My conclusions, that money buys elections and negative campaigning works, are hardly new ideas. This appears to be the major factor in the overwhelming defeat of Measure W.

2 - 3. Everyone should be treated with respect by the City Council. People are tired of growth and want to slow it down (see more on #2 at the end).

I agree with Phil about calling anyone who opposes the City Council "haters." Harry Sachs used that term in one of my blog commentaries, and I chastised Sachs for using it. However, I recall having a conversation with Jim Gibbon about two years ago. If I don't remember it correctly I'm sure Jim will correct it (please do). He was telling me about his organization, San Ramon for Open Government, which incidentally is a closed group. He said, and I think this is the wording he used, "I hold meetings at my house for people who have been screwed by the City."

So even though the word "hater," is inappropriate, there is a distinct minority of residents who do not like what they perceive as the pro-growth city council. As Phil said, they are tired of growth and want the city to slow down. However, when a majority of slow growth candidates was elected in 2001 and dubbed "The Gang of Three" by the Contra Costa Times (not me, I just echoed it), that Council majority nearly bankrupted the city. San Ramon voters repudiated their attempt to extend their terms in office by a year by voting 54% to 46% against Measure H in 2002.

I also agree with Phil 100% when he said, "People who speak at meetings should be listened to and respected and not just tolerated. People who disagree should not be scoffed at or dismissed." I've been on that side of the fence myself at past Council meetings. I'm sure this commentary will be dismissed by online scoffers who disagree with me.

One of Mayor Wilson's favorite sayings is "We can disagree without being disagreeable," yet he is often disagreeable with anyone who comes to a City Council meeting to oppose something he is for. If the speaker is from outside of San Ramon, Wilson can be downright hostile.

4. The City should reach out to small business and make its plans more transparent.

Phil is correct in saying that the City should reach out to these small business owners. The October 27th workshop on the draft of the City's Economic Development Strategic Plan lists the individuals and businesses that were contacted about the proposed zoning changes for the NCRSP. These are all property owners in the NCRSP area. It is necessary to inform property owners of potential zoning changes, but it is left up to the property owners to notify their renters about proposed changes yet many don't.

The City should notify all businesses in an affected area to get their input and not treat renters as second-class citizens, but the No on Measure W campaign used scare tactics to manipulate these business owners into believing the worst.

The January 19, 2010 Staff Report on the NCRSP states "It is clear that Automotive and Service Commercial uses are important resources to the City. The NCRSP is a long range plan and there is no intention to force any business out and the existing automobile service uses can remain." Nobody from the City, or No on Measure W, told these businesses not to worry.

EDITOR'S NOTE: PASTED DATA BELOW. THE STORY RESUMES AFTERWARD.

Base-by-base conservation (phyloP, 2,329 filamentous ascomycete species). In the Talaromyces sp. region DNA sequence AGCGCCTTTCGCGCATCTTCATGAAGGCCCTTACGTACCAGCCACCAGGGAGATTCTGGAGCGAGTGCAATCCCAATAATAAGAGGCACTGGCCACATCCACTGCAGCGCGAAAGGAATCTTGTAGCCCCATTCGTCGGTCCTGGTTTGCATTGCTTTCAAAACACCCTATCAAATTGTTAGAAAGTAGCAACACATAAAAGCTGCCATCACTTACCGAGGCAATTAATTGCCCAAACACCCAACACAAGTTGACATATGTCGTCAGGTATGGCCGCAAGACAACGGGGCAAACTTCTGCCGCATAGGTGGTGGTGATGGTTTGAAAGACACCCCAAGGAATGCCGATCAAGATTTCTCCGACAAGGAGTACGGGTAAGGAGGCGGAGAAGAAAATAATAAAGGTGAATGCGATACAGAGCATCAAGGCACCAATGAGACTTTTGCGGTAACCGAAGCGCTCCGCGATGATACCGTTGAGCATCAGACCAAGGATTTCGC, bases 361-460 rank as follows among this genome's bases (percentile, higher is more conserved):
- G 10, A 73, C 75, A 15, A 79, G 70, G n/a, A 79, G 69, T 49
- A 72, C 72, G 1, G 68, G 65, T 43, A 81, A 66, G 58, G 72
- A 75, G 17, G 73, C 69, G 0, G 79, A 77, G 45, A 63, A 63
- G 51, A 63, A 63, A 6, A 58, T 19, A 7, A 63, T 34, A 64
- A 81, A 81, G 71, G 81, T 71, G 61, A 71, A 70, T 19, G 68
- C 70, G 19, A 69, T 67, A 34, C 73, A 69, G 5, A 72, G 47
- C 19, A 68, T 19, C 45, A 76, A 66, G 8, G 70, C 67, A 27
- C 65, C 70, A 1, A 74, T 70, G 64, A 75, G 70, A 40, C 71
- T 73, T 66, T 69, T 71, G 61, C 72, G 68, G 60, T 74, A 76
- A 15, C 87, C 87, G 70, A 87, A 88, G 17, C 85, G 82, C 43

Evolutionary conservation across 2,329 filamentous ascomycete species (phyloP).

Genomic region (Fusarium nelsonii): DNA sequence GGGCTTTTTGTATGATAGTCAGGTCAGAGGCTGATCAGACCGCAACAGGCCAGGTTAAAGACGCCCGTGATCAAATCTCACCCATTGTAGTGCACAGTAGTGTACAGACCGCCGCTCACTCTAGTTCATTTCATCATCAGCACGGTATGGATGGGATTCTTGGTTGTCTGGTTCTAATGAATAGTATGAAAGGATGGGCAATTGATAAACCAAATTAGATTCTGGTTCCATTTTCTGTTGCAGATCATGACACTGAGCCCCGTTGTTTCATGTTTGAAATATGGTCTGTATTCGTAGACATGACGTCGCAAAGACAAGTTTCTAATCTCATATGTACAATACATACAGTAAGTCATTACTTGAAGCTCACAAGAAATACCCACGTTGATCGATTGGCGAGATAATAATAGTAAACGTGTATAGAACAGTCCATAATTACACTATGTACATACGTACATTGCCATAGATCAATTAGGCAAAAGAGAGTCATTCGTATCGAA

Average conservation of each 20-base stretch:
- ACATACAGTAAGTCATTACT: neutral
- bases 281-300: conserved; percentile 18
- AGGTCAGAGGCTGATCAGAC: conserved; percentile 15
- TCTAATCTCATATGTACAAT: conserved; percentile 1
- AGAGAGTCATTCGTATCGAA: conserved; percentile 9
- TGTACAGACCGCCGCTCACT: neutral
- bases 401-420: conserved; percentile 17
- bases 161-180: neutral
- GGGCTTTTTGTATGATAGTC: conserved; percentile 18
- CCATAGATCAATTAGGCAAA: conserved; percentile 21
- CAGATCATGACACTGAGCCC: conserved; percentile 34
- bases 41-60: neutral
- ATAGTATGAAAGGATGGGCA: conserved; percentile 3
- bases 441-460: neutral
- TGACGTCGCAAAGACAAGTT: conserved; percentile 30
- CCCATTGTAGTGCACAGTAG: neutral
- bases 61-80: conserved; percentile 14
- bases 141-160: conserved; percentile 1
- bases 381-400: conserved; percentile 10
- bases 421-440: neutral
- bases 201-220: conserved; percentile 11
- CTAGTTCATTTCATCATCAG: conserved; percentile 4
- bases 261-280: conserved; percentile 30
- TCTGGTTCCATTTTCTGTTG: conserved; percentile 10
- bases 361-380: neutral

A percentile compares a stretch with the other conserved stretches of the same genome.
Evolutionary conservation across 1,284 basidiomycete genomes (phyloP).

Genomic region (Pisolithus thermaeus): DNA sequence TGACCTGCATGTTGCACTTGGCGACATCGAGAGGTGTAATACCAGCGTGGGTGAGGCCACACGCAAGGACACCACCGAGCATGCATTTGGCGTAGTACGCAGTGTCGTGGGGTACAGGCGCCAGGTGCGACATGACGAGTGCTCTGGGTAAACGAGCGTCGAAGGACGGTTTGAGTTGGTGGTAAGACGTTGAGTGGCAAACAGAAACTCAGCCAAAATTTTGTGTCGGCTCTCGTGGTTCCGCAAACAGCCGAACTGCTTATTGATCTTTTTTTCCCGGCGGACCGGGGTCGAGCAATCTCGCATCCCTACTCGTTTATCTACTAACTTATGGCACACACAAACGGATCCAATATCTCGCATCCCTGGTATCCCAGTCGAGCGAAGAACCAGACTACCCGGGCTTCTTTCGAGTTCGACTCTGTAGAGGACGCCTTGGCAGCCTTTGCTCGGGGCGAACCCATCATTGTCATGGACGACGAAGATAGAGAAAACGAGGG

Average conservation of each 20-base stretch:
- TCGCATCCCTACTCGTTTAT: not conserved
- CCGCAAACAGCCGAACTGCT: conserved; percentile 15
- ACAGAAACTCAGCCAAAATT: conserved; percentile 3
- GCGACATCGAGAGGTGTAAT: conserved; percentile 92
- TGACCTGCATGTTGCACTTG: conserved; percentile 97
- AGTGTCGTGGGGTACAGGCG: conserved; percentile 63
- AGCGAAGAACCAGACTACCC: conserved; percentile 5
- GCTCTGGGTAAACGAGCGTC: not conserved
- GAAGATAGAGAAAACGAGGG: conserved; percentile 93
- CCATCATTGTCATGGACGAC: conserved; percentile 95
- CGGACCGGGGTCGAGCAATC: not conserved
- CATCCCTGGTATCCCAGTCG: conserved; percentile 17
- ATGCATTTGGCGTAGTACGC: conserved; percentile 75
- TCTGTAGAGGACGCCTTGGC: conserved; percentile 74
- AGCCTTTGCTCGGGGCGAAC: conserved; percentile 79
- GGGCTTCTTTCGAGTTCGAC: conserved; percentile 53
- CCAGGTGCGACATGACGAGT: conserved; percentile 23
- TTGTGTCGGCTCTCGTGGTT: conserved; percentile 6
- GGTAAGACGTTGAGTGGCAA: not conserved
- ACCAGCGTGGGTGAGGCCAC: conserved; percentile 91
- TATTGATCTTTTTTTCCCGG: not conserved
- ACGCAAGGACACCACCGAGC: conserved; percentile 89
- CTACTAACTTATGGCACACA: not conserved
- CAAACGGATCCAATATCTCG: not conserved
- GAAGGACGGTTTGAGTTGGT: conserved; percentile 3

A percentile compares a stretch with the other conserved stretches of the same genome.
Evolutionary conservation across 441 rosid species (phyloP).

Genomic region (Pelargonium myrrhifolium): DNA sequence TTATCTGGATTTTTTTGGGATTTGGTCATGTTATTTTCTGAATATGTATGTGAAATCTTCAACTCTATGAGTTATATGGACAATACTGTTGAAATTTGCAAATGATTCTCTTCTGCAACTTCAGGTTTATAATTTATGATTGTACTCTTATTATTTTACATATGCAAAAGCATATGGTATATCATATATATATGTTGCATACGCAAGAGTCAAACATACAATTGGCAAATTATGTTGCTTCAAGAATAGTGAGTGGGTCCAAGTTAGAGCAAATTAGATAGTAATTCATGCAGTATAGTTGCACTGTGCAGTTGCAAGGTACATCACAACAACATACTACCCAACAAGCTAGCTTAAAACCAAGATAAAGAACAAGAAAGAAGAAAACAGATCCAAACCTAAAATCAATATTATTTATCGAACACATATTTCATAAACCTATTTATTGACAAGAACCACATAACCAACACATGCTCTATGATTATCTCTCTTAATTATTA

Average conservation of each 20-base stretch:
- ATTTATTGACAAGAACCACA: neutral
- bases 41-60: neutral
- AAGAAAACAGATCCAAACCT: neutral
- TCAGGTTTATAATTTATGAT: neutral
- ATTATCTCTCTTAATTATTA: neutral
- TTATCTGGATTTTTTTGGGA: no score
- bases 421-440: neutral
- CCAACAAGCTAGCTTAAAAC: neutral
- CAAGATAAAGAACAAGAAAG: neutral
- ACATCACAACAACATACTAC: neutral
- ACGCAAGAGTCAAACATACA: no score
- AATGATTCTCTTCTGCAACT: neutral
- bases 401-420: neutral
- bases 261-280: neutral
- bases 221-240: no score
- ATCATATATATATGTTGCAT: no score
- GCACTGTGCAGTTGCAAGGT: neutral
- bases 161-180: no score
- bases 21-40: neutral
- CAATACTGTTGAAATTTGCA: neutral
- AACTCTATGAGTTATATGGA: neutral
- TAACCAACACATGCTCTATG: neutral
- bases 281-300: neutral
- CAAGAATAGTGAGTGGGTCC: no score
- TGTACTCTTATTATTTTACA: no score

5. Stop trashing Dougherty Valley

Phil wrapped up his comments by defending the design of Dougherty Valley, where he lives. The highest percent of votes against Measure W came from Dougherty Valley. Phil said the City should stop trashing Dougherty Valley and take responsibility for their input into the planning and design of the development there.

The City does take responsibility for whatever is good about Dougherty Valley: the Performing Arts and Swim Centers at DV High School, attractive landscaping of roads, the high number of parks. The County didn't welcome the City's input with open arms. The City had to sue, and the County was required to cooperate with the City as part of the Settlement Agreement.

The City is still blamed for what is wrong with Dougherty Valley, but these deficiencies were all managed by the County: Increased traffic, the lack of shopping and commercial centers, the concentration of low income housing in high density rentals, the chopped off ridgelines and houses on small lots to allow for 2000 more units than the City would have approved.

I disagree with Phil's comparison between the development of Bishop Ranch and Dougherty Valley. Bishop Ranch is a business park while Dougherty Valley is residential. Bishop Ranch was developed by Sunset Development and Alex Mehran. Dougherty Valley was developed in part by Tom Koch, who was allowed to build a lot more units by the County than the City would have permitted.

Contra Costa County mandated that Dougherty Valley be incorporated into San Ramon. The County received the permitting fees and property taxes from developing Dougherty Valley, but the City must pay to provide services to those parts of Dougherty Valley that are still in the County.